Friday, December 31, 2010

Broken Dreams

I've read this poem on a few blogs, most recently on We Are All Mothers. I find myself reading it a lot more lately, several times in a row, and it's been on my mind constantly. I just love it.

As children bring their
broken toys
with tears for us to mend,
I brought my broken
dreams to God, because
He was my friend.
But then, instead of
leaving Him,
in peace, to work alone;
I hung around and
tried to help,
with ways that were my own.
At last, I snatched them
back and cried,"How can you be so slow?"
"My child," He said,
"What could I do?
You never did let go."

Wednesday, December 29, 2010

2010 & 2011

2010 was an interesting year. Understatement of the decade.

In this year, I was able to begin treatments again after years of waiting and wanting. What a blessing! Those treatments led to pregnancy, and I had the best week of my life in 2010.

Followed by one of the worst months of my life.

2010 was also simultaneously the most difficult and most wonderful year of our marriage.

What a roller coaster this year was for us, and I have to admit I am happy to see it go.

About a month ago, our Stake President encouraged us to ask friends and family to fast with us on the first Sunday in January. Ryan and I are fasting that our fertility treatments will be successful and we'll be blessed with children. It is not usually in my character to ask this, but if you are so inclined, we'd love for you to join us.

My hope is that 2011 will be our year. So far, we seem to be off to a hopeful start!

Friday, December 24, 2010

Shadow Hanging Over Christmas

I believe Christmas is about one thing, celebrating the birth of Christ. Sure, there are a lot of other wonderful things about Christmas... family, friends, traditions... but when it comes down to it, it is all about a tiny baby who came to earth to save the world.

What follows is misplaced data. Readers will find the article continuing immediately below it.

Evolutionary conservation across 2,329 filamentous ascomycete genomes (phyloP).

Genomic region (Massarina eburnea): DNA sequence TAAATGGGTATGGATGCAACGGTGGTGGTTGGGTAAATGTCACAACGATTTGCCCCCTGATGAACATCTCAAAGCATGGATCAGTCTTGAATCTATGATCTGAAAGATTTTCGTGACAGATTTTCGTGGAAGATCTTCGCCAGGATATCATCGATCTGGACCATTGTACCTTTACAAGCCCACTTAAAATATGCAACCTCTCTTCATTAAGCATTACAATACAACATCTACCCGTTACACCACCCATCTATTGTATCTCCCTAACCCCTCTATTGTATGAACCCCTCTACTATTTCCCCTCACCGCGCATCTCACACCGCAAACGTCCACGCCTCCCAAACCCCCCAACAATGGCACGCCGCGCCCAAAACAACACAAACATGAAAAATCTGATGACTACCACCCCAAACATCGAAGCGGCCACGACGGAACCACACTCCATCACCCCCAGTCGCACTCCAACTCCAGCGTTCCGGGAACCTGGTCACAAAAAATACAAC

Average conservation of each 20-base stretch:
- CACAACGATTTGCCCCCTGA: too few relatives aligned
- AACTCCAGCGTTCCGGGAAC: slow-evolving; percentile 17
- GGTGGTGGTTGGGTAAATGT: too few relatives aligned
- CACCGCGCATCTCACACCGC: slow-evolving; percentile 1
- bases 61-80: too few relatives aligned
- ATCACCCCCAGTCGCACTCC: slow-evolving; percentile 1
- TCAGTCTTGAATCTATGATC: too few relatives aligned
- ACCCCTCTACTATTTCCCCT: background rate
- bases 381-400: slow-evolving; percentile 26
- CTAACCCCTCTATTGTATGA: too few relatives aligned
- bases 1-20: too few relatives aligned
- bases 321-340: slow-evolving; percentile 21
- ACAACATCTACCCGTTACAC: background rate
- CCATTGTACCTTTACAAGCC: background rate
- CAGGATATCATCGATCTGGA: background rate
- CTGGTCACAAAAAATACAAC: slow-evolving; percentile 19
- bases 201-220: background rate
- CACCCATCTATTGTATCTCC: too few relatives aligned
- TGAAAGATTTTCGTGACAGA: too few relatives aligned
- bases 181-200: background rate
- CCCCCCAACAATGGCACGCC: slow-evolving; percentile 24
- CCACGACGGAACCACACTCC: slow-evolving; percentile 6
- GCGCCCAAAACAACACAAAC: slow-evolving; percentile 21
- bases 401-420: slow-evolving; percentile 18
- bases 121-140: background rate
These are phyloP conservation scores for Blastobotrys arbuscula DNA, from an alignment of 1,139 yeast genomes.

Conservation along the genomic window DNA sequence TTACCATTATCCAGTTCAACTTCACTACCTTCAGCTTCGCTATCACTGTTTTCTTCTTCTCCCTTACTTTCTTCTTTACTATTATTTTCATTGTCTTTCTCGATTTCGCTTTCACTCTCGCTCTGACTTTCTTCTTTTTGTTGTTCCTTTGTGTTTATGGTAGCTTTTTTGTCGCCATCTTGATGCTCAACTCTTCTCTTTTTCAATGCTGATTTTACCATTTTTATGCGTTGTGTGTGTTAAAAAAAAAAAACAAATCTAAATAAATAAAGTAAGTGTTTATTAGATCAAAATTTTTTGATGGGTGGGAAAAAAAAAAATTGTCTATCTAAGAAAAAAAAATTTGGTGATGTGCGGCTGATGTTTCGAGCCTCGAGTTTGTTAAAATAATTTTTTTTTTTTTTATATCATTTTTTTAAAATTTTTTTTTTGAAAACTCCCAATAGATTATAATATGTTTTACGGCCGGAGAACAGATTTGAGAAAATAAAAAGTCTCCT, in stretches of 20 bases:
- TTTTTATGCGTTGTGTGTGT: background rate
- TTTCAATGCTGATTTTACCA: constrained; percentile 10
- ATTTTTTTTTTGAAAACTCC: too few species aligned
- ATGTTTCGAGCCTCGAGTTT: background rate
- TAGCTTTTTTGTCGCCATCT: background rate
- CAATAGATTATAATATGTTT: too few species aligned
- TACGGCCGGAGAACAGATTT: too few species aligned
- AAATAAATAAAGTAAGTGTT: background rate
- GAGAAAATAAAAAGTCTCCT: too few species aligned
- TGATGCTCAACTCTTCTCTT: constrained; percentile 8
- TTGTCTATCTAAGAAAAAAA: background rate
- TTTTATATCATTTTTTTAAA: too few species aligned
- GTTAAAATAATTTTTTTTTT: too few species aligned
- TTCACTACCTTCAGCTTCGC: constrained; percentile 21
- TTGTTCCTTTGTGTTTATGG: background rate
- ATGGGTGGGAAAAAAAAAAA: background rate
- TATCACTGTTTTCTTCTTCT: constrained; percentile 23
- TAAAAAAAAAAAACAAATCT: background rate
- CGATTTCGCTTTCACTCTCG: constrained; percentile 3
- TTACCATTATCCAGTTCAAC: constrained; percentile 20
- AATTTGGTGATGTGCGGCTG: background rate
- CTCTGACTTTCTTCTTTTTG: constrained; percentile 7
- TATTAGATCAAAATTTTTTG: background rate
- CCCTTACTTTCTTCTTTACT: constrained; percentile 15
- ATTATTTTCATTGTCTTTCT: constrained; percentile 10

Even so, it is hard not to get caught up in the game of "might have been" or "should have been".

Where are my kids to tuck in on Christmas eve? Is this really Ryan's and my 15th Christmas as a couple with no children to share in the magic? Probably the most painful thought is that today I should be coming up on month 5 of my pregnancy and instead my body is the same size it's been for years.

I had images of posing for a picture by the Christmas tree with Ryan, my hand tucked under my growing belly. But that's all gone now.

These thoughts are a shadow hanging over Christmas this year. It takes an enormous amount of effort and strength not to let them take over everything. It is a constant battle, sometimes one that is fought minute by minute.

In our first years of trying to start a family, I would tell myself each Christmas that the next year I would be a mother. I would think, "Hopefully, this Christmas will be the last one just Ryan and I".

Then as the years ticked by, I stopped doing that. It was too heartbreaking as I saw that dream come and go with every passing year.

This year, I am again telling myself that next Christmas things will be different, that next year will be *our* year. This constant promise to myself (as out of my control and as potentially deviating as it is) is sometimes the only thing that holds me together.

Thursday, December 16, 2010

All I Want

I don't want a lot for Christmas
There is just one thing I need
I don't care about the presents
Underneath the Christmas tree

I don't need to hang my stocking
There upon the fireplace
Santa Claus won't make me happy
With a toy on Christmas Day

I just want you for my own
More than you could ever know
Make my wish come true
Baby, all I want for Christmas is you :(

Saturday, December 11, 2010

Laura Bush - One of Us

Apparently, former first lady, Laura Bush, dealt with infertility as well. I found a quote from her on Hillary's blog and I had to investigate further, as I knew no one could make a statement like that without experiencing infertility first-hand.

Politics aside, I always felt Laura Bush was a graceful, strong woman. I love her even more after reading this excerpt from her book,

"For some years now, the wedding invitations that had once crowded the mailbox had been replaced by shower invites and pink-or-blue-ribboned baby announcements. I bought onesies or rattles, wrapped them in yellow paper, and delivered them to friends. I had done it with a happy wistfulness, believing that someday my time, my baby, would come. George and I had hoped that I would be pregnant by the end of his congressional run. Then we hoped it would be by the time his own father announced his presidential run, then by the presidential primaries, the convention, the general election. But each milestone came and went. The calendar advanced, and there was no baby.